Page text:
Kim F.J.,Denver Health and Hospital Authority Denver |
Pompeo A.,Denver Health and Hospital Authority Denver |
Sehrt D.,Denver Health and Hospital Authority Denver |
Molina W.R.,Denver Health and Hospital Authority Denver |
And 4 more authors.
Journal of Trauma and Acute Care Surgery | Year: 2013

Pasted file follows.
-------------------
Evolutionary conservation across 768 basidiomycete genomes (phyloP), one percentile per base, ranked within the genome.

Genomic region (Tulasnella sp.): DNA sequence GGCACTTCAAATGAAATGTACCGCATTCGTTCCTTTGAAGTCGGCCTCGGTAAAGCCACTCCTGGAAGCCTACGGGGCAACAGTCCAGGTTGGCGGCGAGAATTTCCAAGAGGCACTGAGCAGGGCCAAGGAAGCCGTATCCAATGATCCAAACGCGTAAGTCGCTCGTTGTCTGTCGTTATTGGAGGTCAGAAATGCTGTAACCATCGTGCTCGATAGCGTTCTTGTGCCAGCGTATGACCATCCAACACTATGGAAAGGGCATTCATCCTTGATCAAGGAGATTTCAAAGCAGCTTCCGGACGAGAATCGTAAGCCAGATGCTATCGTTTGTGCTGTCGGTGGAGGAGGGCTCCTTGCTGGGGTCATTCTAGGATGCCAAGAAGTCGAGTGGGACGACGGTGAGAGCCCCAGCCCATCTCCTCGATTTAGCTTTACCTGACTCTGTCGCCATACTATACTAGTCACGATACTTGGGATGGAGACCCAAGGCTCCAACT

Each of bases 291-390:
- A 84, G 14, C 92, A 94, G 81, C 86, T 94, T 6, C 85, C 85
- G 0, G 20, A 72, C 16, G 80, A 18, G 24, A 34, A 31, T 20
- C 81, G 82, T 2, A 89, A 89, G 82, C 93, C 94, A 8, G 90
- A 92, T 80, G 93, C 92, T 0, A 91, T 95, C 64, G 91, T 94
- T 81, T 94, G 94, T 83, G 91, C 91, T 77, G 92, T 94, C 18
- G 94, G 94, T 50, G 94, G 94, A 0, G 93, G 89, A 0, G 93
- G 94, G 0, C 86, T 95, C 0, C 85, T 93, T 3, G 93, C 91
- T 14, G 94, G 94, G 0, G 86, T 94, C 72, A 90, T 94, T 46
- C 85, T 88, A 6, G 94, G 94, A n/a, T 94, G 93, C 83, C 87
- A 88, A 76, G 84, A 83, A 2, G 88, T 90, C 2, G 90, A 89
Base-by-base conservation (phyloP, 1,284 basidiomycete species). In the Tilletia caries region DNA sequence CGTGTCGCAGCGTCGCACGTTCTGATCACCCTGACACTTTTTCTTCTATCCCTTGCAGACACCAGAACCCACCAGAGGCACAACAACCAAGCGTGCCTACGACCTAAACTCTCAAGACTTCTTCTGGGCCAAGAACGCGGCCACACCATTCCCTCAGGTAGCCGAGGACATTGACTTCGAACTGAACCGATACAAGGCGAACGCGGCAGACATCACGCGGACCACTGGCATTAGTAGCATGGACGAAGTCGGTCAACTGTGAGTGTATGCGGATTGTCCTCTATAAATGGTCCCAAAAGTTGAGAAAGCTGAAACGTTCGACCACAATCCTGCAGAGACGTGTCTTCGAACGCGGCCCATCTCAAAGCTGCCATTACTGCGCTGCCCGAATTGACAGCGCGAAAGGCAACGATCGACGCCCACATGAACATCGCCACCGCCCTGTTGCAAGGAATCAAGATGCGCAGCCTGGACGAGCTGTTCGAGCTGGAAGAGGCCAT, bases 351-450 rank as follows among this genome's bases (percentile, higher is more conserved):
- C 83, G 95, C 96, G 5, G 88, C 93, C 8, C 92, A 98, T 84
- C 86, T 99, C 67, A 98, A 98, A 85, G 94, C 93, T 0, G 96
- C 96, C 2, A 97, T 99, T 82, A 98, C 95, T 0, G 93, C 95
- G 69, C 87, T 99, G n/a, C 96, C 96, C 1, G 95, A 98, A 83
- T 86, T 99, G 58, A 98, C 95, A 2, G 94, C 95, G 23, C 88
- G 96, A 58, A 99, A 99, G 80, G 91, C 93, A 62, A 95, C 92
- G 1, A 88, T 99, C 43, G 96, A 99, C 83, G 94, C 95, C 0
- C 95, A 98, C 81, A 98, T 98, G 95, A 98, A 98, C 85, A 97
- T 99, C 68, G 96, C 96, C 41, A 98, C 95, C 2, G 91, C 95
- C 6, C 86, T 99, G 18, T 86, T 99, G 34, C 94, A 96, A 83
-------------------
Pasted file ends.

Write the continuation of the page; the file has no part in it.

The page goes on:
BACKGROUND: Posterior urethra primary realignment (PUPR) after complete transection may decrease the gap between the ends of the transected urethra, tamponade the retropubic bleeding, and optimize urinary drainage without the need of suprapubic catheter facilitating concurrent pelvic orthopedic and trauma procedures. Historically, the distorted anatomy after pelvic trauma has been a major surgical challenge. The purpose of the study was to assess the relationship of the severity of the pelvic fracture to the success of endoscopic and immediate PUPR following complete posterior urethral disruption using the Young-Burgess classification system. METHODS: A review of our Level I trauma center database for patients diagnosed with pelvic fracture and complete posterior urethral disruption from January 2005 to April 2012 was performed. Pelvic fracture severity was categorized according to the Young-Burgees classification system. Management consisted of suprapubic catheter insertion at diagnosis followed by early urethral realignment when the patient was clinically stable. Failure of realignment was defined as inability to achieve urethral continuity with Foley catheterization. Clinical follow-up consisted of radiologic, pressure studies and cystoscopic evaluation. RESULTS: A total of 481 patients with pelvic trauma from our trauma registry were screened initially, and 18 (3.7%) were diagnosed with a complete posterior urethral disruption. A total of 15 primary realignments (83.3%) were performed all within 5 days of trauma. The success rate of early realignment was 100%. There was no correlation between the type of pelvic ring fracture and the success of PUPR. Postoperatively, 8 patients (53.3%) developed urethral strictures, 3 patients (20.0%) developed incontinence, and 7 patients (46.7%) reported erectile dysfunction after the trauma. The mean follow-up of these patients was 31.8 months. CONCLUSION: Endoscopic PUPR may be an effective option for the treatment of complete posterior urethral disruption and enables urinary drainage to best suit the multispecialty surgical team. The success rate of achieving primary realignment did not appear to be related to the complexity and type of pelvic ring fracture. LEVEL OF EVIDENCE: Epidemiologic study, level III; therapeutic study, level V. Copyright © 2013 Lippincott Williams & Wilkins. Source